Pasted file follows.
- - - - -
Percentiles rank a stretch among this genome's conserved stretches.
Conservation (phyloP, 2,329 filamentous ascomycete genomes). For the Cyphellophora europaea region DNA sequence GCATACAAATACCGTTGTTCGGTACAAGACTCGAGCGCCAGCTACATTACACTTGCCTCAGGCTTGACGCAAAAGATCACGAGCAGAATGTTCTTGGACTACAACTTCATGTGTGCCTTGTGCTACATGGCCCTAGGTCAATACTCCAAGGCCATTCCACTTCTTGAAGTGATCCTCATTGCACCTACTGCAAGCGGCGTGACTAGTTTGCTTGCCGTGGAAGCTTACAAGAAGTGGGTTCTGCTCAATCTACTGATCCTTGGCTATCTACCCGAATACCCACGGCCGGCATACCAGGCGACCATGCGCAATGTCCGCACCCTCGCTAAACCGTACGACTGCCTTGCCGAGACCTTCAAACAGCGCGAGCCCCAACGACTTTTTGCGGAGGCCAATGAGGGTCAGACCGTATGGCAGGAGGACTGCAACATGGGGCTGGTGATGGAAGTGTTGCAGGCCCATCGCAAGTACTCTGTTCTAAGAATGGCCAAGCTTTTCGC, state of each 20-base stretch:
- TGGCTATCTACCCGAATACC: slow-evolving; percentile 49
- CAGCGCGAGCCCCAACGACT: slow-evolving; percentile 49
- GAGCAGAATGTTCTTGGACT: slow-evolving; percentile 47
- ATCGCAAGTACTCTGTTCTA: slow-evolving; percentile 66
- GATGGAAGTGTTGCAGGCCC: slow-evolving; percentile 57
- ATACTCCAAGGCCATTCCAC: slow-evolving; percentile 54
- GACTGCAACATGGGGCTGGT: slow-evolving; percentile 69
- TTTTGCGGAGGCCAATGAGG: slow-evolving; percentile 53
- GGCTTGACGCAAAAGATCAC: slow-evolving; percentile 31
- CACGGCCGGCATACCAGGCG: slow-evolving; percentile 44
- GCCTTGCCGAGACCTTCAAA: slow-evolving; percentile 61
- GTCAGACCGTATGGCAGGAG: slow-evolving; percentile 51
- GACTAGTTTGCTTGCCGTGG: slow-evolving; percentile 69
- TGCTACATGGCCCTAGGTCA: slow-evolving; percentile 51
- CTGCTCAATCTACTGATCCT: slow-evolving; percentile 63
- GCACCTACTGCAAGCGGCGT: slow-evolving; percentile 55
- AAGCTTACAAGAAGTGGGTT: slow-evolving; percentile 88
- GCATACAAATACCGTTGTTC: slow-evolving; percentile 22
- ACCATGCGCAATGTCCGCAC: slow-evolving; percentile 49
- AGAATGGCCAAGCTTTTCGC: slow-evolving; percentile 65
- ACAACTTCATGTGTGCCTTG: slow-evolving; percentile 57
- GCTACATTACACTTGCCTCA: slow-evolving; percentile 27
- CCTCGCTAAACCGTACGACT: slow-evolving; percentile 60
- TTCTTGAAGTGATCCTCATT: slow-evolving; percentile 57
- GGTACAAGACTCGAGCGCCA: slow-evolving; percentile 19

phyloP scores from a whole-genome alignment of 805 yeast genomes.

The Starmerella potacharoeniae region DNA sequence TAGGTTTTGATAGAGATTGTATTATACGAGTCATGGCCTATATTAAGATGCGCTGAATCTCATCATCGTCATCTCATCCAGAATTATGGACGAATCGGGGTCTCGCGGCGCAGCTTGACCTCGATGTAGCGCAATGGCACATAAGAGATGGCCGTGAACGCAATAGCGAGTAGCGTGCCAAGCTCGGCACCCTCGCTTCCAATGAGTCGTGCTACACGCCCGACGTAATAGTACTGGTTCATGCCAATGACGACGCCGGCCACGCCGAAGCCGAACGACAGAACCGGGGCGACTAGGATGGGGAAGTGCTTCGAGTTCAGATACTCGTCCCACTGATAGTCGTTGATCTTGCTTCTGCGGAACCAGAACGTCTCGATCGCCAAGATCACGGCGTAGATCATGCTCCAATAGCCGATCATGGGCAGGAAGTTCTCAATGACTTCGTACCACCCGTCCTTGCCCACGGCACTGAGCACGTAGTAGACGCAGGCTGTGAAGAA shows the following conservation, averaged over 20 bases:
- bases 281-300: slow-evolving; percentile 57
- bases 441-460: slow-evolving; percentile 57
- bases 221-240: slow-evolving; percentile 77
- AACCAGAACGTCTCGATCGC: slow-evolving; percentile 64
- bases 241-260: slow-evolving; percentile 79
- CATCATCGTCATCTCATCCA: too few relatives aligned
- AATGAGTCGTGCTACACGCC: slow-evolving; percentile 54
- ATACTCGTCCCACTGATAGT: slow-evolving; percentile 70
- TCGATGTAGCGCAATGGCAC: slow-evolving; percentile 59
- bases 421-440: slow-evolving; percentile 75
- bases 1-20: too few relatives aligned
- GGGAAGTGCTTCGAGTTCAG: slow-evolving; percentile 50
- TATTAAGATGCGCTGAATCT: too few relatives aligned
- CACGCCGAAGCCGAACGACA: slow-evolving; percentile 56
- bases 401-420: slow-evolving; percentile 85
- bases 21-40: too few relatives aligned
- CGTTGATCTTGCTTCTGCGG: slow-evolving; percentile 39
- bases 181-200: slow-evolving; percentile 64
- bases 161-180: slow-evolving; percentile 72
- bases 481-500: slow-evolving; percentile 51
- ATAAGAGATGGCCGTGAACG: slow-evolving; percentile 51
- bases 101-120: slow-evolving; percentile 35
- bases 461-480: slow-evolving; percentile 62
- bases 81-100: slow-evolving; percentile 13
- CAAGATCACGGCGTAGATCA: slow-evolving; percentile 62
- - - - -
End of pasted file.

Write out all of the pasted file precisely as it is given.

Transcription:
Percentiles rank a stretch among this genome's conserved stretches.
Conservation (phyloP, 2,329 filamentous ascomycete genomes). For the Cyphellophora europaea region DNA sequence GCATACAAATACCGTTGTTCGGTACAAGACTCGAGCGCCAGCTACATTACACTTGCCTCAGGCTTGACGCAAAAGATCACGAGCAGAATGTTCTTGGACTACAACTTCATGTGTGCCTTGTGCTACATGGCCCTAGGTCAATACTCCAAGGCCATTCCACTTCTTGAAGTGATCCTCATTGCACCTACTGCAAGCGGCGTGACTAGTTTGCTTGCCGTGGAAGCTTACAAGAAGTGGGTTCTGCTCAATCTACTGATCCTTGGCTATCTACCCGAATACCCACGGCCGGCATACCAGGCGACCATGCGCAATGTCCGCACCCTCGCTAAACCGTACGACTGCCTTGCCGAGACCTTCAAACAGCGCGAGCCCCAACGACTTTTTGCGGAGGCCAATGAGGGTCAGACCGTATGGCAGGAGGACTGCAACATGGGGCTGGTGATGGAAGTGTTGCAGGCCCATCGCAAGTACTCTGTTCTAAGAATGGCCAAGCTTTTCGC, state of each 20-base stretch:
- TGGCTATCTACCCGAATACC: slow-evolving; percentile 49
- CAGCGCGAGCCCCAACGACT: slow-evolving; percentile 49
- GAGCAGAATGTTCTTGGACT: slow-evolving; percentile 47
- ATCGCAAGTACTCTGTTCTA: slow-evolving; percentile 66
- GATGGAAGTGTTGCAGGCCC: slow-evolving; percentile 57
- ATACTCCAAGGCCATTCCAC: slow-evolving; percentile 54
- GACTGCAACATGGGGCTGGT: slow-evolving; percentile 69
- TTTTGCGGAGGCCAATGAGG: slow-evolving; percentile 53
- GGCTTGACGCAAAAGATCAC: slow-evolving; percentile 31
- CACGGCCGGCATACCAGGCG: slow-evolving; percentile 44
- GCCTTGCCGAGACCTTCAAA: slow-evolving; percentile 61
- GTCAGACCGTATGGCAGGAG: slow-evolving; percentile 51
- GACTAGTTTGCTTGCCGTGG: slow-evolving; percentile 69
- TGCTACATGGCCCTAGGTCA: slow-evolving; percentile 51
- CTGCTCAATCTACTGATCCT: slow-evolving; percentile 63
- GCACCTACTGCAAGCGGCGT: slow-evolving; percentile 55
- AAGCTTACAAGAAGTGGGTT: slow-evolving; percentile 88
- GCATACAAATACCGTTGTTC: slow-evolving; percentile 22
- ACCATGCGCAATGTCCGCAC: slow-evolving; percentile 49
- AGAATGGCCAAGCTTTTCGC: slow-evolving; percentile 65
- ACAACTTCATGTGTGCCTTG: slow-evolving; percentile 57
- GCTACATTACACTTGCCTCA: slow-evolving; percentile 27
- CCTCGCTAAACCGTACGACT: slow-evolving; percentile 60
- TTCTTGAAGTGATCCTCATT: slow-evolving; percentile 57
- GGTACAAGACTCGAGCGCCA: slow-evolving; percentile 19

phyloP scores from a whole-genome alignment of 805 yeast genomes.

The Starmerella potacharoeniae region DNA sequence TAGGTTTTGATAGAGATTGTATTATACGAGTCATGGCCTATATTAAGATGCGCTGAATCTCATCATCGTCATCTCATCCAGAATTATGGACGAATCGGGGTCTCGCGGCGCAGCTTGACCTCGATGTAGCGCAATGGCACATAAGAGATGGCCGTGAACGCAATAGCGAGTAGCGTGCCAAGCTCGGCACCCTCGCTTCCAATGAGTCGTGCTACACGCCCGACGTAATAGTACTGGTTCATGCCAATGACGACGCCGGCCACGCCGAAGCCGAACGACAGAACCGGGGCGACTAGGATGGGGAAGTGCTTCGAGTTCAGATACTCGTCCCACTGATAGTCGTTGATCTTGCTTCTGCGGAACCAGAACGTCTCGATCGCCAAGATCACGGCGTAGATCATGCTCCAATAGCCGATCATGGGCAGGAAGTTCTCAATGACTTCGTACCACCCGTCCTTGCCCACGGCACTGAGCACGTAGTAGACGCAGGCTGTGAAGAA shows the following conservation, averaged over 20 bases:
- bases 281-300: slow-evolving; percentile 57
- bases 441-460: slow-evolving; percentile 57
- bases 221-240: slow-evolving; percentile 77
- AACCAGAACGTCTCGATCGC: slow-evolving; percentile 64
- bases 241-260: slow-evolving; percentile 79
- CATCATCGTCATCTCATCCA: too few relatives aligned
- AATGAGTCGTGCTACACGCC: slow-evolving; percentile 54
- ATACTCGTCCCACTGATAGT: slow-evolving; percentile 70
- TCGATGTAGCGCAATGGCAC: slow-evolving; percentile 59
- bases 421-440: slow-evolving; percentile 75
- bases 1-20: too few relatives aligned
- GGGAAGTGCTTCGAGTTCAG: slow-evolving; percentile 50
- TATTAAGATGCGCTGAATCT: too few relatives aligned
- CACGCCGAAGCCGAACGACA: slow-evolving; percentile 56
- bases 401-420: slow-evolving; percentile 85
- bases 21-40: too few relatives aligned
- CGTTGATCTTGCTTCTGCGG: slow-evolving; percentile 39
- bases 181-200: slow-evolving; percentile 64
- bases 161-180: slow-evolving; percentile 72
- bases 481-500: slow-evolving; percentile 51
- ATAAGAGATGGCCGTGAACG: slow-evolving; percentile 51
- bases 101-120: slow-evolving; percentile 35
- bases 461-480: slow-evolving; percentile 62
- bases 81-100: slow-evolving; percentile 13
- CAAGATCACGGCGTAGATCA: slow-evolving; percentile 62